NetWellness is a global, community service providing quality, unbiased health information from our partner university faculty. NetWellness is commercial-free and does not accept advertising.
Thursday, February 23, 2017
Smoking and Tobacco
What does using snuff do before surgury?
My 20 year old son is having surgury May 30 on his knee. He is a snuff user. I would like to know why he can`t use snuff before surgury? The medical reasons? And the medical reasons why he should not use after surgury? He tries to quit but so far hasn`t. I will show him your medical answer. My father died of COPD. I do not want to do that again. I hope you can give me medical advice. Thank you,
My son is a very handsome young man.
You bring up several good questions and important topics. Let's start with snuff. Snuff comes in a variety of forms, and I'm not sure which kind your son uses. The original snuff was powdered tobacco leaves that were either placed in the nose or inhaled. Your son is unlikely to be doing that. I also presume he is not using regular chewing tobacco (Red Man, Mail Pouch, etc.) Probably he uses American moist snuff (Copenhagen, Skoal, Kodiak, etc.) which is placed between the cheek and gum - sometimes in a small prefilled packet (Skoal Bandits, etc.).
All of these oral tobacco products are collectively known as "spit tobacco" because the irritation to the mouth causes users to drool or spit regularly. Unfortunately, that irritation also causes gum disease, tooth loss, halitosis, stained teeth, and even worse, mouth, tongue and throat cancer.
The good news is that snuff use is somewhat less risky than smoking as most of smoking's horrific effects on the lungs and cardiovascular system are comparatively diminished. The bad news: because venous nicotine levels can actually be higher in long-term snuff users, the grip of addiction can be very tough to overcome.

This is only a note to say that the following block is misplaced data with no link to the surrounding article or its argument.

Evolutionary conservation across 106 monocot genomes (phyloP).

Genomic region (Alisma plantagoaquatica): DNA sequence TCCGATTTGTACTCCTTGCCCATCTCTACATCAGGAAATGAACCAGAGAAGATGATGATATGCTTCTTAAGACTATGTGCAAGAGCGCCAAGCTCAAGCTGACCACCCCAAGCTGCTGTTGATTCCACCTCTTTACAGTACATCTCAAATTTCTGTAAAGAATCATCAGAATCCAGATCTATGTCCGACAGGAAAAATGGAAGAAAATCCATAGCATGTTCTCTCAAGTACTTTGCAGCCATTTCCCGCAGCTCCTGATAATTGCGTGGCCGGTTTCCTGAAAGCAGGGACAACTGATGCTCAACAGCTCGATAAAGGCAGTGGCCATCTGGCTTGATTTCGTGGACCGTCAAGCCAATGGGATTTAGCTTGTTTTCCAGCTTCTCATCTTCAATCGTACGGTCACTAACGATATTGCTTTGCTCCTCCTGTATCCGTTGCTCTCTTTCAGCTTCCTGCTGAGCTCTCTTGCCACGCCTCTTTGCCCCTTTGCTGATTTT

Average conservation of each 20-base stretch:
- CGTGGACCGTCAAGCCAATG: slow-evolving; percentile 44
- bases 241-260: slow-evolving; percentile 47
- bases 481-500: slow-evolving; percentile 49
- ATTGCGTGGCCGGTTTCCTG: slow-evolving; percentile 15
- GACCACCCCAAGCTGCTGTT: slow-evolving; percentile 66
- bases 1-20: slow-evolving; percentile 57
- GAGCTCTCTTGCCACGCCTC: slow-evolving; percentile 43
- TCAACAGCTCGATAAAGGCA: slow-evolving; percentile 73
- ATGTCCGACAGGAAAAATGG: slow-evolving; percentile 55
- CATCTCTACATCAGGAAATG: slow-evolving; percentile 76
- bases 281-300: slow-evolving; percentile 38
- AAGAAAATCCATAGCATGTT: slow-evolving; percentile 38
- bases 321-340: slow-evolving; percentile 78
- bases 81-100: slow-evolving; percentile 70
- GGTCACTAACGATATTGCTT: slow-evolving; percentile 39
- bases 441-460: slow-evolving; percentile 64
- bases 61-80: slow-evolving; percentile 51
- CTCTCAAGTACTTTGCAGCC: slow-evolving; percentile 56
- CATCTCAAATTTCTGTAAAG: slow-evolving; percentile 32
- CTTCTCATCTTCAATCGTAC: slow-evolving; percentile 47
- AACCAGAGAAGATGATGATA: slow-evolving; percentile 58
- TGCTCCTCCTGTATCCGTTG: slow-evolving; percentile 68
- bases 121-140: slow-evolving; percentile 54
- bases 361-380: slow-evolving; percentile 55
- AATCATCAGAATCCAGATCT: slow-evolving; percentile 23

In addition to the health effects, snuff use is a strong marker for lack of education and low income potential. So in using snuff, your son thus labels himself to the outside world. Perhaps more importantly, recent surveys of teen and college-age girls show that the overwhelming majority of them will not kiss or date a boy who uses tobacco of any kind.
Back to your original question of why your son's surgeon doesn't want him to be "dipping" (using snuff) before his knee surgery. I suspect your doctor has seen the data showing that tobacco users (predominantly smokers) have much worse surgical outcomes: poor healing, infections, blood clots, tendon rupture, etc., than non-users. I don't think spit tobacco has been specifically studied. The surgeon also knows that good results in knee surgery depend on a strong commitment to a pretty tough rehab regimen. If your son can't quit at least for a week or so, maybe that commitment isn't there.
Rather than say more, let me leave you with a picture of a young spit tobacco user who developed mouth cancer and is about to lose his lower face. In this case, a picture is worth about a million words.
from Take a Close Look at What the Tobacco Industry Won't Show You
Rob Crane, MD
Clinical Associate Professor of Family Medicine
College of Medicine
The Ohio State University